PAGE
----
Over the next 60 years, the nation added justices to keep pace with its westward territorial expansion, eventually reaching 10 in 1863. Three years later, Congress voted to reduce the number to 7 to prevent the hopelessly unpopular Andrew Johnson from exerting his influence on the court. In 1869, Congress reset the number to 9, where it happily stood unmolested until the following century, when Franklin Delano Roosevelt started shaking things up.

The economic devastation wrought by the Great Depression swept FDR and a Democratic Congress to power in 1932. In his first 100 days, FDR signed a salvo of progressive legislation that would become known as his “New Deal,” which created the social safety net as we recognize it today: social security, minimum wages, and unemployment relief. But despite comfortable Democratic majorities in Congress, there was a 5-4 rightwing tilt on the Supreme Court, led by the staunchly conservative “four horsemen.”

The court was a thorn in FDR’s side, first invalidating the National Industrial Recovery Act in 1935. The following year, it struck down the National Labor Relations Act and the Social Security Act, all key new deal initiatives. FDR won reelection in 1936 in the most spectacular political beatdown in American history (523 to 8). Emboldened by victory and a refusal to allow five judges to deny the will of the people, he proposed to add up to six additional justices to the court, thereby diluting the impact of the Four Horsemen. He pitched his court packing plan to the nation in one of his fireside chats, saying, “This plan of mine is not attacking of the court; it seeks to restore the court to its rightful and historic place in our system of constitutional government.”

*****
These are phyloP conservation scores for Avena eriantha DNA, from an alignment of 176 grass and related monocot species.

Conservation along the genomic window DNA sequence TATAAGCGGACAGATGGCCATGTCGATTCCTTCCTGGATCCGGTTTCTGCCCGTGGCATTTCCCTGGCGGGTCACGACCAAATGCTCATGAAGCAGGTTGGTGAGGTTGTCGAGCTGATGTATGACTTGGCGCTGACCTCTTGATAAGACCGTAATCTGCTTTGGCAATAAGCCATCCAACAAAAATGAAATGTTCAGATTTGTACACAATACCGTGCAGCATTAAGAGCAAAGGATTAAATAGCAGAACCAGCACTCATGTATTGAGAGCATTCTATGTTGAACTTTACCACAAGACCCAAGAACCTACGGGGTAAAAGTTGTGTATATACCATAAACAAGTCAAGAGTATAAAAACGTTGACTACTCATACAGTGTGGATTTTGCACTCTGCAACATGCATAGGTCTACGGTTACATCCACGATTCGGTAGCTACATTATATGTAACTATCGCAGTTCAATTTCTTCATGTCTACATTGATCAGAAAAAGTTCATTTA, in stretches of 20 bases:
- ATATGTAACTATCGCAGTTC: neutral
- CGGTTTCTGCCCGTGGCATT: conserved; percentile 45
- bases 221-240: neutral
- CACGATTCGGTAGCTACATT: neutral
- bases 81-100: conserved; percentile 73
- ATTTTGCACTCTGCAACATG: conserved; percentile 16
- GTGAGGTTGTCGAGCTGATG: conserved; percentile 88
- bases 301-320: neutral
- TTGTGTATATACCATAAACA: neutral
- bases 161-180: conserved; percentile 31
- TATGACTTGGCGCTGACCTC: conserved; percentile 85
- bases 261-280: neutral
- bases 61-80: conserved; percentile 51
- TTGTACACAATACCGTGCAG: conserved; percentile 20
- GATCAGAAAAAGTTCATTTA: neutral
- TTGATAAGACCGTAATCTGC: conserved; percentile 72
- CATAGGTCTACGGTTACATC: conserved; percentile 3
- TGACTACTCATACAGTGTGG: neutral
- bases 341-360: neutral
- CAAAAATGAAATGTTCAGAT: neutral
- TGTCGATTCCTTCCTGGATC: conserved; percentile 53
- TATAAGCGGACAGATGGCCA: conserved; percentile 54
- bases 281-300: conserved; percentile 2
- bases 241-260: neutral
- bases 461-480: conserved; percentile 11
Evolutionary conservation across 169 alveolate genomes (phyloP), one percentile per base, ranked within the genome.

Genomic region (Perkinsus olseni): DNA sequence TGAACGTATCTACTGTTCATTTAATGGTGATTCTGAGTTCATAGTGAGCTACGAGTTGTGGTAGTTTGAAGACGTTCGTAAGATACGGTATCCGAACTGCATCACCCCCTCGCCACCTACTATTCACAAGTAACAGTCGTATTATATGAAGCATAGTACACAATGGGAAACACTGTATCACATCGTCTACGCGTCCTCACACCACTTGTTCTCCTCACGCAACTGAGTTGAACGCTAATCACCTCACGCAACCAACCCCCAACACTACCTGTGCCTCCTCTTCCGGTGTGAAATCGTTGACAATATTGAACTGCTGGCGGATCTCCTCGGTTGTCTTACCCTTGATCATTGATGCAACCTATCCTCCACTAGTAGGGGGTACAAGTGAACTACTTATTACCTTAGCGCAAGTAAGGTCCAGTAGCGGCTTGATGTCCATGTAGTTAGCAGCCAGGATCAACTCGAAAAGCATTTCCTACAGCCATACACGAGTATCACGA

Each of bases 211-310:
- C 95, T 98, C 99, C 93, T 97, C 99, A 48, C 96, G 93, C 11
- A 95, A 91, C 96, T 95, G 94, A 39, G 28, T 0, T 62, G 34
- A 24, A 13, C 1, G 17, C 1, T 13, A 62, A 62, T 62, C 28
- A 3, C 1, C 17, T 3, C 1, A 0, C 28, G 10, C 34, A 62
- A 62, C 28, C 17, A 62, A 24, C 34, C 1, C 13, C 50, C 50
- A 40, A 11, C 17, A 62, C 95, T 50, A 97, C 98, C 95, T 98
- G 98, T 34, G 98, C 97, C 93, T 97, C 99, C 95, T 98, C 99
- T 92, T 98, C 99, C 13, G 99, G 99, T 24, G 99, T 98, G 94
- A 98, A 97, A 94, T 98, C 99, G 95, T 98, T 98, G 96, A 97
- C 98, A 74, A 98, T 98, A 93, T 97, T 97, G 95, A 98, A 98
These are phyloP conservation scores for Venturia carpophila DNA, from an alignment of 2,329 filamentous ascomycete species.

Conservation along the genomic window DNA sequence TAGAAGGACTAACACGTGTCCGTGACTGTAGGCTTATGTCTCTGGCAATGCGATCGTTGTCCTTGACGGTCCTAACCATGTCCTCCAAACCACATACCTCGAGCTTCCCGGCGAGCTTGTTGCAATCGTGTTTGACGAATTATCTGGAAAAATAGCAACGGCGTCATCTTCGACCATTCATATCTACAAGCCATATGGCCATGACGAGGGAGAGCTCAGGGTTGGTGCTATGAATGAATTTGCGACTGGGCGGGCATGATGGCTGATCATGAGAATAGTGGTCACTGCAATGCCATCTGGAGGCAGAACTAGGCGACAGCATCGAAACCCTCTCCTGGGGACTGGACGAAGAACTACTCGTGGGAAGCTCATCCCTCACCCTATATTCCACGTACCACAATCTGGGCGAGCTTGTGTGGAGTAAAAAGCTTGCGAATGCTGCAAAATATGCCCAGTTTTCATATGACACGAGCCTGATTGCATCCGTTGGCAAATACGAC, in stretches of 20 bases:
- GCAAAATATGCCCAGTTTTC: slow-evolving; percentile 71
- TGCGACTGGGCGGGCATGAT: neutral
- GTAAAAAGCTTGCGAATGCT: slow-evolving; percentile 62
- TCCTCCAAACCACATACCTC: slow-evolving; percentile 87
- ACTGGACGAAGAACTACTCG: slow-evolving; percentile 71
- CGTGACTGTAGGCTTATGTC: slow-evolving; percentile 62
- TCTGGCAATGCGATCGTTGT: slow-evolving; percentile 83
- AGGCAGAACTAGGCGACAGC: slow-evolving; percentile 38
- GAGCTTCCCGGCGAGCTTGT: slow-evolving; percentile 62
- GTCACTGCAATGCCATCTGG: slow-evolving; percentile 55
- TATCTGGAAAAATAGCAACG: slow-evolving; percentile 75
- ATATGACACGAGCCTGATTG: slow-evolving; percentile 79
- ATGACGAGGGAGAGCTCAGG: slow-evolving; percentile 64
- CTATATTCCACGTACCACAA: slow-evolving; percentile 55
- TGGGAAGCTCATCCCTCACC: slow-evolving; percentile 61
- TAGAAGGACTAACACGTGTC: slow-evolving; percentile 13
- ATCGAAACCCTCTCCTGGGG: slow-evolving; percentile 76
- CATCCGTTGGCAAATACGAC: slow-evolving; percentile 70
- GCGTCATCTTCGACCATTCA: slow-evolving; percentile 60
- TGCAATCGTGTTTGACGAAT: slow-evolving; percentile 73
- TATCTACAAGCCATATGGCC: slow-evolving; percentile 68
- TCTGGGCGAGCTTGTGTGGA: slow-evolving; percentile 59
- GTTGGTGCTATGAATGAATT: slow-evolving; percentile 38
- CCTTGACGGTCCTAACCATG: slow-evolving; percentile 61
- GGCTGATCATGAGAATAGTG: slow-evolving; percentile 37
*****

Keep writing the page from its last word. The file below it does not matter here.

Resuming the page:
But the scheme was so distasteful that it divided his own party, costing him much of the political capital he had gained with his enormous reelection victory. The Southern Democrats allied with the Republicans, making Roosevelt's second term much less productive than his first. The president caught an enormous break when Justice Owen Roberts swung his vote to the left on several decisions that upheld key pieces of the New Deal. This abrupt ideological shift was dubbed the “switch in time that saved nine.” Mercifully, this shift rendered the court packing plan unnecessary and the bill eventually died in the Senate.

Will a Biden victory this week mean an expanded court? It's difficult to say. Though he declared last year that he was “not prepared to go on and pack the court,” later adding that Americans will live to “rue that day,” he and Kamala Harris have recently deflected any questions concerning court packing, refusing to commit to a specific course of action. Other Democrats are more committal. Chuck Schumer said last month that “nothing is off the table” and Senator Ed Markley recently declared that “when Democrats control the Senate in the next Congress, we must abolish the filibuster and expand the Supreme Court.”